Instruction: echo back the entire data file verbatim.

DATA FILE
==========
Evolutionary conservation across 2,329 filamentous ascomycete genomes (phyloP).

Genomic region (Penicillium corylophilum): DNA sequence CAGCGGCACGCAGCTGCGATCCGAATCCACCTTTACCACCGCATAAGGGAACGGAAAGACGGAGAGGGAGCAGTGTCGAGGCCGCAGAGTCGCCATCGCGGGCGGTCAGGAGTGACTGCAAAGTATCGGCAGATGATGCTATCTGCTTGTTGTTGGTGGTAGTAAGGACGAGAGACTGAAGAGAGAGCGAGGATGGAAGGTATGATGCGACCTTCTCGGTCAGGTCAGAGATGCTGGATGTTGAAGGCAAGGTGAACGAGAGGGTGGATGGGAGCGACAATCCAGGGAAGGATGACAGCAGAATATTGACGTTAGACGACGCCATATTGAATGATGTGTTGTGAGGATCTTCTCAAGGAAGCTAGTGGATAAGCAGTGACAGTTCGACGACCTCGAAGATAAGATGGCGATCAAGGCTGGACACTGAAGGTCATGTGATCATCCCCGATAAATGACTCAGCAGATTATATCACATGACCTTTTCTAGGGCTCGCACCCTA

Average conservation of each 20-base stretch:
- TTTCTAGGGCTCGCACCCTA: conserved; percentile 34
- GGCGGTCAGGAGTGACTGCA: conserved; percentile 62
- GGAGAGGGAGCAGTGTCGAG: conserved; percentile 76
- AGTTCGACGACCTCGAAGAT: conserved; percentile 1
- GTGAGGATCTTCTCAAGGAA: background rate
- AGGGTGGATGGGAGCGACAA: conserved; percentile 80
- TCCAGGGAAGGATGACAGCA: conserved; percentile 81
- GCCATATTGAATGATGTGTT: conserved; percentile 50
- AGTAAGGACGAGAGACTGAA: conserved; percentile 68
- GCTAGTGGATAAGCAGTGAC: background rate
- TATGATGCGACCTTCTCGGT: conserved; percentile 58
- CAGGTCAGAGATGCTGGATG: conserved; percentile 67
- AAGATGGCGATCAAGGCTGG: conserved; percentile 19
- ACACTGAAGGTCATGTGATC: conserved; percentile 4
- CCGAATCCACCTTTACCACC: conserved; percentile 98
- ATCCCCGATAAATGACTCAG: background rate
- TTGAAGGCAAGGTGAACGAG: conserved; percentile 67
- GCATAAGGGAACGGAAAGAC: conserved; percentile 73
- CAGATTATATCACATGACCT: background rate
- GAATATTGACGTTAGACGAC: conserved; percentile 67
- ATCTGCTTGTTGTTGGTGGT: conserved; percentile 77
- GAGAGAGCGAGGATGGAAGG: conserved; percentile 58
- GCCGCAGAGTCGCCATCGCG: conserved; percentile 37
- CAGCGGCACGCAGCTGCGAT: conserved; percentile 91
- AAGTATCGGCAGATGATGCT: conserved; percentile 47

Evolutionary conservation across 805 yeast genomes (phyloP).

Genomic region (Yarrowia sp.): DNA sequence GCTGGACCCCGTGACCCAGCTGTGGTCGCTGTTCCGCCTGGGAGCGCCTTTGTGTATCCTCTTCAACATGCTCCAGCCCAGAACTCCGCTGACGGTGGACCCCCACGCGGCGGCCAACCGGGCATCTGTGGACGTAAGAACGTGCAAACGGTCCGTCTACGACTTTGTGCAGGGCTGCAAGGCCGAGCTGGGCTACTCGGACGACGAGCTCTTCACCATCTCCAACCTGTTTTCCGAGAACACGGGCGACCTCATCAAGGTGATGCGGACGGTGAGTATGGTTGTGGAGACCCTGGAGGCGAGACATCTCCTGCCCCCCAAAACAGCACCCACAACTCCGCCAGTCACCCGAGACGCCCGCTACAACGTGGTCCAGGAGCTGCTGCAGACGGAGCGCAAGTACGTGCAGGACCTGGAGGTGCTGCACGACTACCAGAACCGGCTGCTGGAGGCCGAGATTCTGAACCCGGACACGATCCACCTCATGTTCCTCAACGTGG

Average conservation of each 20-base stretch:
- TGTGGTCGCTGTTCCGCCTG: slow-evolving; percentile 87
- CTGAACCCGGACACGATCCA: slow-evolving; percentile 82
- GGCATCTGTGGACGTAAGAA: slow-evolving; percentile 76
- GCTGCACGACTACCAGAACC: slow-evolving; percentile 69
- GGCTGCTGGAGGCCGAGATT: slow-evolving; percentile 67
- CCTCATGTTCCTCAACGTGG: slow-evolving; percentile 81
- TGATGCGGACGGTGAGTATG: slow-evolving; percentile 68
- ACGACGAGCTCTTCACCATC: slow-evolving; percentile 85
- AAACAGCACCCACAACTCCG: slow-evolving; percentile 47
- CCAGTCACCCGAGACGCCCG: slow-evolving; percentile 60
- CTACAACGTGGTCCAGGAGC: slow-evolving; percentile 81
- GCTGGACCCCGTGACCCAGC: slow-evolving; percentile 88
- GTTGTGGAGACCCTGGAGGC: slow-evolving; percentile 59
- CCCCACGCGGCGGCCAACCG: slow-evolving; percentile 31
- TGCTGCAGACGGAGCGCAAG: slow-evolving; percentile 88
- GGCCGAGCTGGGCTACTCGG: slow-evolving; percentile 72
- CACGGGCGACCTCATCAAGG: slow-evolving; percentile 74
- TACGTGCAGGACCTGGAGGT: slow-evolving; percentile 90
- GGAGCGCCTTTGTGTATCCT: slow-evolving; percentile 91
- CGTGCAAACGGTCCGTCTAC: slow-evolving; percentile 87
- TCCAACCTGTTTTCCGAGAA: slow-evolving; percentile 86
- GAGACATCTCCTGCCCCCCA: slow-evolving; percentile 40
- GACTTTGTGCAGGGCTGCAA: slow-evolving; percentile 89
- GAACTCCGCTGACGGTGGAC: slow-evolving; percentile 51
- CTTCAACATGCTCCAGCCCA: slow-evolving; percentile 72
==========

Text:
Evolutionary conservation across 2,329 filamentous ascomycete genomes (phyloP).

Genomic region (Penicillium corylophilum): DNA sequence CAGCGGCACGCAGCTGCGATCCGAATCCACCTTTACCACCGCATAAGGGAACGGAAAGACGGAGAGGGAGCAGTGTCGAGGCCGCAGAGTCGCCATCGCGGGCGGTCAGGAGTGACTGCAAAGTATCGGCAGATGATGCTATCTGCTTGTTGTTGGTGGTAGTAAGGACGAGAGACTGAAGAGAGAGCGAGGATGGAAGGTATGATGCGACCTTCTCGGTCAGGTCAGAGATGCTGGATGTTGAAGGCAAGGTGAACGAGAGGGTGGATGGGAGCGACAATCCAGGGAAGGATGACAGCAGAATATTGACGTTAGACGACGCCATATTGAATGATGTGTTGTGAGGATCTTCTCAAGGAAGCTAGTGGATAAGCAGTGACAGTTCGACGACCTCGAAGATAAGATGGCGATCAAGGCTGGACACTGAAGGTCATGTGATCATCCCCGATAAATGACTCAGCAGATTATATCACATGACCTTTTCTAGGGCTCGCACCCTA

Average conservation of each 20-base stretch:
- TTTCTAGGGCTCGCACCCTA: conserved; percentile 34
- GGCGGTCAGGAGTGACTGCA: conserved; percentile 62
- GGAGAGGGAGCAGTGTCGAG: conserved; percentile 76
- AGTTCGACGACCTCGAAGAT: conserved; percentile 1
- GTGAGGATCTTCTCAAGGAA: background rate
- AGGGTGGATGGGAGCGACAA: conserved; percentile 80
- TCCAGGGAAGGATGACAGCA: conserved; percentile 81
- GCCATATTGAATGATGTGTT: conserved; percentile 50
- AGTAAGGACGAGAGACTGAA: conserved; percentile 68
- GCTAGTGGATAAGCAGTGAC: background rate
- TATGATGCGACCTTCTCGGT: conserved; percentile 58
- CAGGTCAGAGATGCTGGATG: conserved; percentile 67
- AAGATGGCGATCAAGGCTGG: conserved; percentile 19
- ACACTGAAGGTCATGTGATC: conserved; percentile 4
- CCGAATCCACCTTTACCACC: conserved; percentile 98
- ATCCCCGATAAATGACTCAG: background rate
- TTGAAGGCAAGGTGAACGAG: conserved; percentile 67
- GCATAAGGGAACGGAAAGAC: conserved; percentile 73
- CAGATTATATCACATGACCT: background rate
- GAATATTGACGTTAGACGAC: conserved; percentile 67
- ATCTGCTTGTTGTTGGTGGT: conserved; percentile 77
- GAGAGAGCGAGGATGGAAGG: conserved; percentile 58
- GCCGCAGAGTCGCCATCGCG: conserved; percentile 37
- CAGCGGCACGCAGCTGCGAT: conserved; percentile 91
- AAGTATCGGCAGATGATGCT: conserved; percentile 47

Evolutionary conservation across 805 yeast genomes (phyloP).

Genomic region (Yarrowia sp.): DNA sequence GCTGGACCCCGTGACCCAGCTGTGGTCGCTGTTCCGCCTGGGAGCGCCTTTGTGTATCCTCTTCAACATGCTCCAGCCCAGAACTCCGCTGACGGTGGACCCCCACGCGGCGGCCAACCGGGCATCTGTGGACGTAAGAACGTGCAAACGGTCCGTCTACGACTTTGTGCAGGGCTGCAAGGCCGAGCTGGGCTACTCGGACGACGAGCTCTTCACCATCTCCAACCTGTTTTCCGAGAACACGGGCGACCTCATCAAGGTGATGCGGACGGTGAGTATGGTTGTGGAGACCCTGGAGGCGAGACATCTCCTGCCCCCCAAAACAGCACCCACAACTCCGCCAGTCACCCGAGACGCCCGCTACAACGTGGTCCAGGAGCTGCTGCAGACGGAGCGCAAGTACGTGCAGGACCTGGAGGTGCTGCACGACTACCAGAACCGGCTGCTGGAGGCCGAGATTCTGAACCCGGACACGATCCACCTCATGTTCCTCAACGTGG

Average conservation of each 20-base stretch:
- TGTGGTCGCTGTTCCGCCTG: slow-evolving; percentile 87
- CTGAACCCGGACACGATCCA: slow-evolving; percentile 82
- GGCATCTGTGGACGTAAGAA: slow-evolving; percentile 76
- GCTGCACGACTACCAGAACC: slow-evolving; percentile 69
- GGCTGCTGGAGGCCGAGATT: slow-evolving; percentile 67
- CCTCATGTTCCTCAACGTGG: slow-evolving; percentile 81
- TGATGCGGACGGTGAGTATG: slow-evolving; percentile 68
- ACGACGAGCTCTTCACCATC: slow-evolving; percentile 85
- AAACAGCACCCACAACTCCG: slow-evolving; percentile 47
- CCAGTCACCCGAGACGCCCG: slow-evolving; percentile 60
- CTACAACGTGGTCCAGGAGC: slow-evolving; percentile 81
- GCTGGACCCCGTGACCCAGC: slow-evolving; percentile 88
- GTTGTGGAGACCCTGGAGGC: slow-evolving; percentile 59
- CCCCACGCGGCGGCCAACCG: slow-evolving; percentile 31
- TGCTGCAGACGGAGCGCAAG: slow-evolving; percentile 88
- GGCCGAGCTGGGCTACTCGG: slow-evolving; percentile 72
- CACGGGCGACCTCATCAAGG: slow-evolving; percentile 74
- TACGTGCAGGACCTGGAGGT: slow-evolving; percentile 90
- GGAGCGCCTTTGTGTATCCT: slow-evolving; percentile 91
- CGTGCAAACGGTCCGTCTAC: slow-evolving; percentile 87
- TCCAACCTGTTTTCCGAGAA: slow-evolving; percentile 86
- GAGACATCTCCTGCCCCCCA: slow-evolving; percentile 40
- GACTTTGTGCAGGGCTGCAA: slow-evolving; percentile 89
- GAACTCCGCTGACGGTGGAC: slow-evolving; percentile 51
- CTTCAACATGCTCCAGCCCA: slow-evolving; percentile 72